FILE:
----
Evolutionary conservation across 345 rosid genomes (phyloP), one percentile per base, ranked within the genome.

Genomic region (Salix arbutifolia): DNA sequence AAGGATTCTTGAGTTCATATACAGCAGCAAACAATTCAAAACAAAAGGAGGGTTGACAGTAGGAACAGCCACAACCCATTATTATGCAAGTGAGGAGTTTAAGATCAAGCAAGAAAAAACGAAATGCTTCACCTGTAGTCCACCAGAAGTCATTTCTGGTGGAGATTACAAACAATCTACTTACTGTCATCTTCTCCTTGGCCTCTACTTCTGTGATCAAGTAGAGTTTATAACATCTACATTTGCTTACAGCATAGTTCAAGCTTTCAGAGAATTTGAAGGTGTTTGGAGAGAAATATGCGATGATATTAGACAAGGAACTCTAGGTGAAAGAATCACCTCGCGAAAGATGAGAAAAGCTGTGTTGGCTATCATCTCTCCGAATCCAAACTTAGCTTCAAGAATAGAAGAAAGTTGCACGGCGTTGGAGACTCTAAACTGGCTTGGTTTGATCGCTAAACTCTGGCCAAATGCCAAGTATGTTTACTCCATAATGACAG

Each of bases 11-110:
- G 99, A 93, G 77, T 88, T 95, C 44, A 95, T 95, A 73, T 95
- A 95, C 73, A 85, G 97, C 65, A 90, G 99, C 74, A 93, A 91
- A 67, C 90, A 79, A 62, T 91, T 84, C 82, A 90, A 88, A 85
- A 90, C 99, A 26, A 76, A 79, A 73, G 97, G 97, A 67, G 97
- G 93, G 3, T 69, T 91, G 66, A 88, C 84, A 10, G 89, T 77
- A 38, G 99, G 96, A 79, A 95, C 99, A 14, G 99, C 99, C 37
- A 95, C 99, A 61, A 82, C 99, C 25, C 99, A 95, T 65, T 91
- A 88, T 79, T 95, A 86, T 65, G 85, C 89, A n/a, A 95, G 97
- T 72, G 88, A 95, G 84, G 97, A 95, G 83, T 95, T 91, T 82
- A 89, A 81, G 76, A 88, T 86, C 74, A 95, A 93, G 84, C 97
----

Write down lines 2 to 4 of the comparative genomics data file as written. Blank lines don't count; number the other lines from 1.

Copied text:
Genomic region (Salix arbutifolia): DNA sequence AAGGATTCTTGAGTTCATATACAGCAGCAAACAATTCAAAACAAAAGGAGGGTTGACAGTAGGAACAGCCACAACCCATTATTATGCAAGTGAGGAGTTTAAGATCAAGCAAGAAAAAACGAAATGCTTCACCTGTAGTCCACCAGAAGTCATTTCTGGTGGAGATTACAAACAATCTACTTACTGTCATCTTCTCCTTGGCCTCTACTTCTGTGATCAAGTAGAGTTTATAACATCTACATTTGCTTACAGCATAGTTCAAGCTTTCAGAGAATTTGAAGGTGTTTGGAGAGAAATATGCGATGATATTAGACAAGGAACTCTAGGTGAAAGAATCACCTCGCGAAAGATGAGAAAAGCTGTGTTGGCTATCATCTCTCCGAATCCAAACTTAGCTTCAAGAATAGAAGAAAGTTGCACGGCGTTGGAGACTCTAAACTGGCTTGGTTTGATCGCTAAACTCTGGCCAAATGCCAAGTATGTTTACTCCATAATGACAG

Each of bases 11-110:
- G 99, A 93, G 77, T 88, T 95, C 44, A 95, T 95, A 73, T 95